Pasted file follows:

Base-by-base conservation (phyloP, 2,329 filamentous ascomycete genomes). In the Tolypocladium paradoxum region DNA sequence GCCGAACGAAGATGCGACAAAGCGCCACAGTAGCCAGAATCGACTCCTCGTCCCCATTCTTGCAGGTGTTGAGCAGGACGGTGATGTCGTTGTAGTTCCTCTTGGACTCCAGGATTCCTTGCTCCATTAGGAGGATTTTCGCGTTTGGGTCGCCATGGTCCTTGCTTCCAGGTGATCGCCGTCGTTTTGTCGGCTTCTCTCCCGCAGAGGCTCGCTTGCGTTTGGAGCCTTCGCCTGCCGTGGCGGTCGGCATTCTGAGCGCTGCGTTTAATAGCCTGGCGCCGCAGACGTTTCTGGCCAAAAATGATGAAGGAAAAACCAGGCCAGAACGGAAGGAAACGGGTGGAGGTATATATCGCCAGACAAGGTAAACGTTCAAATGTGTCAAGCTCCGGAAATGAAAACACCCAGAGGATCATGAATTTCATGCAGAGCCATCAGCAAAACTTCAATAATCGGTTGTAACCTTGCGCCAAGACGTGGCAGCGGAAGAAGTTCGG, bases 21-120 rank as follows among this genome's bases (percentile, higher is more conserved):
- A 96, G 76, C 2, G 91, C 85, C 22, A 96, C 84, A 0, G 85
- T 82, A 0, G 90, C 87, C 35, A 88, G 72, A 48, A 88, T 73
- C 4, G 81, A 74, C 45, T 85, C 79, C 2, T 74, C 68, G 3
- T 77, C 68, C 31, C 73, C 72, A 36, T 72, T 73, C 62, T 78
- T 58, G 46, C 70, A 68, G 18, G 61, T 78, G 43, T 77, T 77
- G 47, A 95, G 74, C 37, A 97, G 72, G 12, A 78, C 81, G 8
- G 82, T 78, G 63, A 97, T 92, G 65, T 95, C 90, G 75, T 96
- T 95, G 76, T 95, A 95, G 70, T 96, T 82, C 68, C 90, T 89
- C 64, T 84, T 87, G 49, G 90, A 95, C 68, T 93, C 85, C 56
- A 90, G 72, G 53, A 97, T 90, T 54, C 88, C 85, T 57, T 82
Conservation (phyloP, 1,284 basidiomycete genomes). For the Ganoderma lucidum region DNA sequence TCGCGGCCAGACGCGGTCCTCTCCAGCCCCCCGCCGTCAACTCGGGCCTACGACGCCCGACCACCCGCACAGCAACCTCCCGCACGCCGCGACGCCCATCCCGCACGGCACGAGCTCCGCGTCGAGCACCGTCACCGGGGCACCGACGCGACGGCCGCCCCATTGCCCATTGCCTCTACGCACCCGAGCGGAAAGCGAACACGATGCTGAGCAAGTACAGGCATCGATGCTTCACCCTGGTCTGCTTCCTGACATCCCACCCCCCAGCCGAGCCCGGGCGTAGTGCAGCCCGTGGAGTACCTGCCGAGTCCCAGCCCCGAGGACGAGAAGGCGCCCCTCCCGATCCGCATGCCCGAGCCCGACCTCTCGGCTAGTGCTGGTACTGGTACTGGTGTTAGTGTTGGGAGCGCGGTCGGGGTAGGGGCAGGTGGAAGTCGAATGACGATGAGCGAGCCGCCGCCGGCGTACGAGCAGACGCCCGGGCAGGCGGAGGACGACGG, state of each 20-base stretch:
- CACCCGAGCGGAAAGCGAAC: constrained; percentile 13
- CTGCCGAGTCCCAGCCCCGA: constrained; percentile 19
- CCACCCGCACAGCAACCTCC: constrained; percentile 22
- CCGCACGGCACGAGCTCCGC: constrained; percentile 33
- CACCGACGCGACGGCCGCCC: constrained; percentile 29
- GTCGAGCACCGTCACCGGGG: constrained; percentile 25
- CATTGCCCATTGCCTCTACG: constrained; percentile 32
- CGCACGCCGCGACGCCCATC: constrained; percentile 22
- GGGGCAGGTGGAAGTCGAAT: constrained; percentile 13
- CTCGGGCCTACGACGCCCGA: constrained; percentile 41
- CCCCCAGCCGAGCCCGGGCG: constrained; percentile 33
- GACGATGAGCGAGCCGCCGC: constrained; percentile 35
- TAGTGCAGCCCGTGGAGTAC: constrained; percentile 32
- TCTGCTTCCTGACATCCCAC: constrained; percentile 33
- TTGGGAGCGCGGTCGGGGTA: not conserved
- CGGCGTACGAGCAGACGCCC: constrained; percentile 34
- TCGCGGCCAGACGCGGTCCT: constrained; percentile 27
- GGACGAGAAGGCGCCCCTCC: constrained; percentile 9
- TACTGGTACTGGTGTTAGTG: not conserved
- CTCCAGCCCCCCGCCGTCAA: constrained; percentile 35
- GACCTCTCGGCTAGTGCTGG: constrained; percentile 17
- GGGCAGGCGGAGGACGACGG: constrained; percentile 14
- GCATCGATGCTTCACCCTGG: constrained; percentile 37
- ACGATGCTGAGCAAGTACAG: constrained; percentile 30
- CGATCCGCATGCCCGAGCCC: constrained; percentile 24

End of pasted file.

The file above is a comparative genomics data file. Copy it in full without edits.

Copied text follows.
Base-by-base conservation (phyloP, 2,329 filamentous ascomycete genomes). In the Tolypocladium paradoxum region DNA sequence GCCGAACGAAGATGCGACAAAGCGCCACAGTAGCCAGAATCGACTCCTCGTCCCCATTCTTGCAGGTGTTGAGCAGGACGGTGATGTCGTTGTAGTTCCTCTTGGACTCCAGGATTCCTTGCTCCATTAGGAGGATTTTCGCGTTTGGGTCGCCATGGTCCTTGCTTCCAGGTGATCGCCGTCGTTTTGTCGGCTTCTCTCCCGCAGAGGCTCGCTTGCGTTTGGAGCCTTCGCCTGCCGTGGCGGTCGGCATTCTGAGCGCTGCGTTTAATAGCCTGGCGCCGCAGACGTTTCTGGCCAAAAATGATGAAGGAAAAACCAGGCCAGAACGGAAGGAAACGGGTGGAGGTATATATCGCCAGACAAGGTAAACGTTCAAATGTGTCAAGCTCCGGAAATGAAAACACCCAGAGGATCATGAATTTCATGCAGAGCCATCAGCAAAACTTCAATAATCGGTTGTAACCTTGCGCCAAGACGTGGCAGCGGAAGAAGTTCGG, bases 21-120 rank as follows among this genome's bases (percentile, higher is more conserved):
- A 96, G 76, C 2, G 91, C 85, C 22, A 96, C 84, A 0, G 85
- T 82, A 0, G 90, C 87, C 35, A 88, G 72, A 48, A 88, T 73
- C 4, G 81, A 74, C 45, T 85, C 79, C 2, T 74, C 68, G 3
- T 77, C 68, C 31, C 73, C 72, A 36, T 72, T 73, C 62, T 78
- T 58, G 46, C 70, A 68, G 18, G 61, T 78, G 43, T 77, T 77
- G 47, A 95, G 74, C 37, A 97, G 72, G 12, A 78, C 81, G 8
- G 82, T 78, G 63, A 97, T 92, G 65, T 95, C 90, G 75, T 96
- T 95, G 76, T 95, A 95, G 70, T 96, T 82, C 68, C 90, T 89
- C 64, T 84, T 87, G 49, G 90, A 95, C 68, T 93, C 85, C 56
- A 90, G 72, G 53, A 97, T 90, T 54, C 88, C 85, T 57, T 82
Conservation (phyloP, 1,284 basidiomycete genomes). For the Ganoderma lucidum region DNA sequence TCGCGGCCAGACGCGGTCCTCTCCAGCCCCCCGCCGTCAACTCGGGCCTACGACGCCCGACCACCCGCACAGCAACCTCCCGCACGCCGCGACGCCCATCCCGCACGGCACGAGCTCCGCGTCGAGCACCGTCACCGGGGCACCGACGCGACGGCCGCCCCATTGCCCATTGCCTCTACGCACCCGAGCGGAAAGCGAACACGATGCTGAGCAAGTACAGGCATCGATGCTTCACCCTGGTCTGCTTCCTGACATCCCACCCCCCAGCCGAGCCCGGGCGTAGTGCAGCCCGTGGAGTACCTGCCGAGTCCCAGCCCCGAGGACGAGAAGGCGCCCCTCCCGATCCGCATGCCCGAGCCCGACCTCTCGGCTAGTGCTGGTACTGGTACTGGTGTTAGTGTTGGGAGCGCGGTCGGGGTAGGGGCAGGTGGAAGTCGAATGACGATGAGCGAGCCGCCGCCGGCGTACGAGCAGACGCCCGGGCAGGCGGAGGACGACGG, state of each 20-base stretch:
- CACCCGAGCGGAAAGCGAAC: constrained; percentile 13
- CTGCCGAGTCCCAGCCCCGA: constrained; percentile 19
- CCACCCGCACAGCAACCTCC: constrained; percentile 22
- CCGCACGGCACGAGCTCCGC: constrained; percentile 33
- CACCGACGCGACGGCCGCCC: constrained; percentile 29
- GTCGAGCACCGTCACCGGGG: constrained; percentile 25
- CATTGCCCATTGCCTCTACG: constrained; percentile 32
- CGCACGCCGCGACGCCCATC: constrained; percentile 22
- GGGGCAGGTGGAAGTCGAAT: constrained; percentile 13
- CTCGGGCCTACGACGCCCGA: constrained; percentile 41
- CCCCCAGCCGAGCCCGGGCG: constrained; percentile 33
- GACGATGAGCGAGCCGCCGC: constrained; percentile 35
- TAGTGCAGCCCGTGGAGTAC: constrained; percentile 32
- TCTGCTTCCTGACATCCCAC: constrained; percentile 33
- TTGGGAGCGCGGTCGGGGTA: not conserved
- CGGCGTACGAGCAGACGCCC: constrained; percentile 34
- TCGCGGCCAGACGCGGTCCT: constrained; percentile 27
- GGACGAGAAGGCGCCCCTCC: constrained; percentile 9
- TACTGGTACTGGTGTTAGTG: not conserved
- CTCCAGCCCCCCGCCGTCAA: constrained; percentile 35
- GACCTCTCGGCTAGTGCTGG: constrained; percentile 17
- GGGCAGGCGGAGGACGACGG: constrained; percentile 14
- GCATCGATGCTTCACCCTGG: constrained; percentile 37
- ACGATGCTGAGCAAGTACAG: constrained; percentile 30
- CGATCCGCATGCCCGAGCCC: constrained; percentile 24